• SKYCAM: If you watched the Arizona State vs. Washington football game last Saturday on the Pac-12 Networks, you were tuned into an experiment.
The Sun Devils partnered with SkyCam for the football-game. The Texas-based company installed a cable-attached robotic camera that hoovered above the action as ASU beat Washington 45-38.
We’ve all seen NFL television broadcasts that include 3D graphics and sponsorship logos superimposed on the field or floating inside the stadium. I’m told Steve Wharton’s team at SkyCam used the game to give ASU a demonstration on what it could do when it comes to high-tech graphics packages.
Think: new sponsorship dollars.
The Pac-12 Networks did not pay for it. ASU picked up the bill. I find that interesting. There’s more to come on that front, but it sounds like SkyCam and ASU may end up partners.
A source at Arizona State told me “we are the lab” and said the experiment was a “huge hit.”
• DISH IT UP: The Pac-12 Network is suing Dish Network, one of its primary distribution partners. The conference’s network is seeking payments it says were improperly withheld (Jon Wilner has the story).
Dish apparently does this kind of thing all the time. The Hollywood Reporter once wrote a piece on Dish founder Charlie Ergen and called him “The most hated man in Hollywood.”
We’ve all been caught in frustrating carriage standoffs between Dish vs. Disney, Dish vs. HBO or Sinclair or Viacom. It’s cut-throat stuff. But this lawsuit should make us all slap our foreheads.
The Pac-12’s deal with Dish is essentially what hindered distribution of the Pac-12 Networks for all those years. The conference locked itself into a contract that triggered millions in rebates to Dish should the Pac-12 choose to also distribute the content via a streaming service or cut a deal with DirecTV. And now, Dish is apparently refusing to pay up?
Insiders say this is just a tactic that Dish uses often to punt payments down the road, but it feels more like a hangover from a lousy deal to me.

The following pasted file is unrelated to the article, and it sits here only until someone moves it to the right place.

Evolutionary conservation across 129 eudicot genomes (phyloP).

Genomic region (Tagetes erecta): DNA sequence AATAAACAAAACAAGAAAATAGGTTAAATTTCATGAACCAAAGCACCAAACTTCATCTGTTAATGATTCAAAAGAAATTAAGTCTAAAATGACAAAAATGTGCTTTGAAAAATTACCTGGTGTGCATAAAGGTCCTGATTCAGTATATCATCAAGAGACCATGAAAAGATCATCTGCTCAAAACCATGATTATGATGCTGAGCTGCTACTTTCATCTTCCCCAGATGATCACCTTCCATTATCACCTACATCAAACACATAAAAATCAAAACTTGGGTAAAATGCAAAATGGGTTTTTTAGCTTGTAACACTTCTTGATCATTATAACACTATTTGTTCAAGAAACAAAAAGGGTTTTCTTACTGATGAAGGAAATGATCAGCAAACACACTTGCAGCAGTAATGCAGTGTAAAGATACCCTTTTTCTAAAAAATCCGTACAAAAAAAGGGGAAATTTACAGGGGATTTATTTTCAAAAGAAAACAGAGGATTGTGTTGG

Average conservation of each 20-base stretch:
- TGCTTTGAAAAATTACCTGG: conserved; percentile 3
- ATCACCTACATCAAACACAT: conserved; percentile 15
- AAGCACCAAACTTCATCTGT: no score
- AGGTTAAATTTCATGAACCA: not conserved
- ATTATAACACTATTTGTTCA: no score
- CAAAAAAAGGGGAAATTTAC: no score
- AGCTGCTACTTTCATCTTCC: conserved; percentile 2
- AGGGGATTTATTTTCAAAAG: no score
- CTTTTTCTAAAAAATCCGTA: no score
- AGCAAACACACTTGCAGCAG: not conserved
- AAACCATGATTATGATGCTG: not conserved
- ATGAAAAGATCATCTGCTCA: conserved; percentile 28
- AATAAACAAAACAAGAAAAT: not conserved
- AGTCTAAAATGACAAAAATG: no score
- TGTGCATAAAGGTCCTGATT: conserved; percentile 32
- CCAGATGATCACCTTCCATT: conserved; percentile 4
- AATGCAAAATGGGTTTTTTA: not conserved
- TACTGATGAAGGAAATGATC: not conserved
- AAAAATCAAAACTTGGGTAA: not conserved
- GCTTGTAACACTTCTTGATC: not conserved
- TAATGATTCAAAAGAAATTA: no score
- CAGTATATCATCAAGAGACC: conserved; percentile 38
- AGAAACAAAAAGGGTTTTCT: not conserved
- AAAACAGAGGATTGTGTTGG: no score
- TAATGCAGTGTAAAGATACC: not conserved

• BEER (STEIN) AND PRETZELS: Portland State football coach Bruce Barnum isn’t picking up the beer tab this time, but if you attend Saturday’s football game, he’s got pretzels and a beer stein for you.
Portland State has won two straight games. It hosts ranked Weber State on Saturday at 2 p.m. at Hillsboro Stadium. They’re calling it “Viktoberfest” and proceeds from ticket sales help area kids. Get your discounted tickets here.
• BIRTHDAY GIRL: I have three daughters. One of them is a college sophomore and her birthday is today. She turns 20. Dakota is the kindest, most mature, person I’ve ever met. She has a soft spot for special education, but also, is a gifted marketer and networker. I can’t wait to see what she does with her life.
As a parent, you feed them, hold their hand, read them books, nurture them, hope for them and dream for them. Then, at 18 or so, you drop them at college, and pull away thinking about all the things you haven’t done.
Does she know how to lock her bike up? Does she know where her classes are? Will she stay safe? Make good choices? Who will she choose as friends?
As we pulled away from her dorm last year I fretted over the details. I soon realized that the work done in a couple of decades is far more important than a final few words.
My kid figured it out last year. I was delighted a few days after that dorm drop off when she called to inform me that she locked up her bike, just fine.
I knew she had it all along… but my eyes were still glassy.